*AIRY FAIRY LILIAN.' 253
arms. * Don't be frightened, I wUl hurt you as little
as I can help,' He lifts her tenderly, but the move¬
ment causes pain, and a touch of agony turns her face
jvhite again. She is not a hero where real suffering is
' Oh, Cyril, be careful,' says Mrs, Arlington, fear¬
fully ; quite unconscious, in her concern for Lilian's
comfort that she has used the Christian name of her
When Lilian is at length settled in tne carriage,
she raises herself to stoop out and take CeciHa's
' Good-bye, and thank you again so much,' she
says, earnestly. ' And when I am well, may I come and
see you ?'
' You may indeed '—warmly. ' I shall be anxiously
expecting you ; I shall now'—with a gentle glance
from the loving grey eyes—' have a double reason for
wishing you soon well.'
Moved by a sudden impulse Lilian leans forward,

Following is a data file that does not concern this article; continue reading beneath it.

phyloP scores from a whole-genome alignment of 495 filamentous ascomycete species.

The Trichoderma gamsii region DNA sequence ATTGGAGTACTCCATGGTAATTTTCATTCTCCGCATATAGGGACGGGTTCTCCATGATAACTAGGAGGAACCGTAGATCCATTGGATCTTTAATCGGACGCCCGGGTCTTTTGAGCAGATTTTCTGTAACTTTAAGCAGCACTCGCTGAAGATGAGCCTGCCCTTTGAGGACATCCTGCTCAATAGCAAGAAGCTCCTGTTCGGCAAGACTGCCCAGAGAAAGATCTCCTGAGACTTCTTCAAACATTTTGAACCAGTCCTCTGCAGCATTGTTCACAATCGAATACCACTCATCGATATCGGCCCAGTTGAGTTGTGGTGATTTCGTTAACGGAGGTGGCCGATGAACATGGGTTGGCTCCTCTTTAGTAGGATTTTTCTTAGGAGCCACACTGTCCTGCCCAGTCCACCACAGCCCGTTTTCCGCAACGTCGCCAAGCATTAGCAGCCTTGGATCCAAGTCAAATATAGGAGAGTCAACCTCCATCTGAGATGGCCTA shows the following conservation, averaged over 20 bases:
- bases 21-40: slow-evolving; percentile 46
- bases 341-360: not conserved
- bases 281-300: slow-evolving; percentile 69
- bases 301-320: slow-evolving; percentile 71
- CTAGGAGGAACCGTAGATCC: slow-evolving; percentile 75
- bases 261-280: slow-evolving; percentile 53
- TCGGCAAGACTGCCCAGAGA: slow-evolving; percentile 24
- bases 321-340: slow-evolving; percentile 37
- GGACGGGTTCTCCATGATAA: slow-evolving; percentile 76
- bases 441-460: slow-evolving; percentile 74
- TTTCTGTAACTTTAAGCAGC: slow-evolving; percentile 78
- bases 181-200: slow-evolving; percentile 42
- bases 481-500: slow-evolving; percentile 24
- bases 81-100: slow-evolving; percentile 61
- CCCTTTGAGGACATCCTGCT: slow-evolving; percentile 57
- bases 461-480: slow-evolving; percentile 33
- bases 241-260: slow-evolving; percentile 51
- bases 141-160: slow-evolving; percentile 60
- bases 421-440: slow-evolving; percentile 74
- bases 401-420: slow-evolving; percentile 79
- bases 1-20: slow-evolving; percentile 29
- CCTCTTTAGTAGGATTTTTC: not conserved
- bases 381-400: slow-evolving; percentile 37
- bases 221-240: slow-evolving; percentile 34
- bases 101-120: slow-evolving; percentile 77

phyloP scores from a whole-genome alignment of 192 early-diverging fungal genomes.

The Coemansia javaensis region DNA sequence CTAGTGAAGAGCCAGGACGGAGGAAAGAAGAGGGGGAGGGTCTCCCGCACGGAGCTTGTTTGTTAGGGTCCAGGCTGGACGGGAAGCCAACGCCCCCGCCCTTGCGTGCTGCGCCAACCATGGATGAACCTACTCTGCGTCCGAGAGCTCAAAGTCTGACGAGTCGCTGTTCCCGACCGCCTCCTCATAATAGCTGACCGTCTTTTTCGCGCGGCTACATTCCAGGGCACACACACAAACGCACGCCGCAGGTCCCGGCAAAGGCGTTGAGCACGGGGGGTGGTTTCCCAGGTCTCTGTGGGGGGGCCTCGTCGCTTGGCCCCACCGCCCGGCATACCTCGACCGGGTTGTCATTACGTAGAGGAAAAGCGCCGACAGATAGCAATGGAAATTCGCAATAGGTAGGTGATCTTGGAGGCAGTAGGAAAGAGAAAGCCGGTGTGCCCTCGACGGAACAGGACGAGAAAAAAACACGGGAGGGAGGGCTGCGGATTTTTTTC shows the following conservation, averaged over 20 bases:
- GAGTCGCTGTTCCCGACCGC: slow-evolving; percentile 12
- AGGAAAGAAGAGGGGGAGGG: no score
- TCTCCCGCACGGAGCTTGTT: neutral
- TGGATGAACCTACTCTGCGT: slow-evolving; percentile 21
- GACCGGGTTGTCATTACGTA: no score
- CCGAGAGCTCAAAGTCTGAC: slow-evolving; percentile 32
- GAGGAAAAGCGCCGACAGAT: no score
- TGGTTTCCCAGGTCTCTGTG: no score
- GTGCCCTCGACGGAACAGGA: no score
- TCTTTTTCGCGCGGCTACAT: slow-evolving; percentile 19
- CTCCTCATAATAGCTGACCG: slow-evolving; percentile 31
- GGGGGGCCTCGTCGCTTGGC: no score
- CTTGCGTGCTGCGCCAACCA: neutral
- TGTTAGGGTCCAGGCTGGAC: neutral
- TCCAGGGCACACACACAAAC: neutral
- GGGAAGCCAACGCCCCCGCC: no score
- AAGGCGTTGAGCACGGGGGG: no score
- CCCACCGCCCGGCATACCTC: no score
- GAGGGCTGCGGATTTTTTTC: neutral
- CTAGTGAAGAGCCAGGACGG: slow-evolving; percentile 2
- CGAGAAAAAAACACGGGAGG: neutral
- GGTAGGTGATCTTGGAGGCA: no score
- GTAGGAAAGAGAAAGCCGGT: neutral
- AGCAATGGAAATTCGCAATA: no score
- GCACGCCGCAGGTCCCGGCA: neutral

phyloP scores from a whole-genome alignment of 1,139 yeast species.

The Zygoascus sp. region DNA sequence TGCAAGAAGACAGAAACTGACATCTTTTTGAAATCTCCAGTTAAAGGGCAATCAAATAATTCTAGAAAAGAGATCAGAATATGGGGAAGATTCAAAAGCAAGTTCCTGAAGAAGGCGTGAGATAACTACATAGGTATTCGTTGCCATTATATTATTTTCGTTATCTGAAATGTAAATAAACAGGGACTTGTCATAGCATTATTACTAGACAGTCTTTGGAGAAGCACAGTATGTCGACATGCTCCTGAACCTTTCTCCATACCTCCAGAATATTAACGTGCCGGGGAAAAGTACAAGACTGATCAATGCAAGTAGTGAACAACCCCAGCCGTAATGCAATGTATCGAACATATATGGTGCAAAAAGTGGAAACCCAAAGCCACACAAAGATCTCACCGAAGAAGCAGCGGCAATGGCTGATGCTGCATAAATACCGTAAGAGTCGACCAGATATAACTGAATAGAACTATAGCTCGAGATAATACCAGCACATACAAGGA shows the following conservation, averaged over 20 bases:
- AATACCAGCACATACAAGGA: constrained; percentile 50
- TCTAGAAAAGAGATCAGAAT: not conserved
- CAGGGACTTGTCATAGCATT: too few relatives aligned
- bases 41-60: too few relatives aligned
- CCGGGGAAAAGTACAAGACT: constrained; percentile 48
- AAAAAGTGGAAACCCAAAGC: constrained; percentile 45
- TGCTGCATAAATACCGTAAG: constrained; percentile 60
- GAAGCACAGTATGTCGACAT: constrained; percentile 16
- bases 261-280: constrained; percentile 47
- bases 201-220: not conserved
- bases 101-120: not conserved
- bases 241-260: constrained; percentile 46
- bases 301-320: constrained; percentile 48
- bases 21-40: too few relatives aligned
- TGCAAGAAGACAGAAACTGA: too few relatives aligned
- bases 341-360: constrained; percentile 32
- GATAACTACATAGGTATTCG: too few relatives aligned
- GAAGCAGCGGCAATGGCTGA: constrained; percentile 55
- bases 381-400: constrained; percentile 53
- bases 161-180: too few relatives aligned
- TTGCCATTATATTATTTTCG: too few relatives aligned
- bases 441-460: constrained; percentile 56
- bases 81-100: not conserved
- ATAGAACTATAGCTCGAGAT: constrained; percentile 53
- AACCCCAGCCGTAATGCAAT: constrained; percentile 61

and the two women as their lips meet seal a bond of
friendship that lasts them all thefr lives.
For some time after they have left Cecilia's bower
Lilian keeps silence, then all at once she says to Cyril
in tones of the liveHest reproach:
' I wouldn't have believed it of you.'
' Would you not ?'—replies he, somewhat startled by
this extraordinary address, being plunged in meditation
of his own. ' You don't say so ! But what is it then
you can't believe ? '
' I think'—with keen upbraiding—' you might have
' So I should, my dear, instantly, if I only knew
what it was,'—growing more and more bewildered.
' If you don't want to bring on brain-fever, my good
Lilian, you will explain what you mean.'
' You must have guessed what a treat a real lc?ve
affair would be to me, who never knew a single in-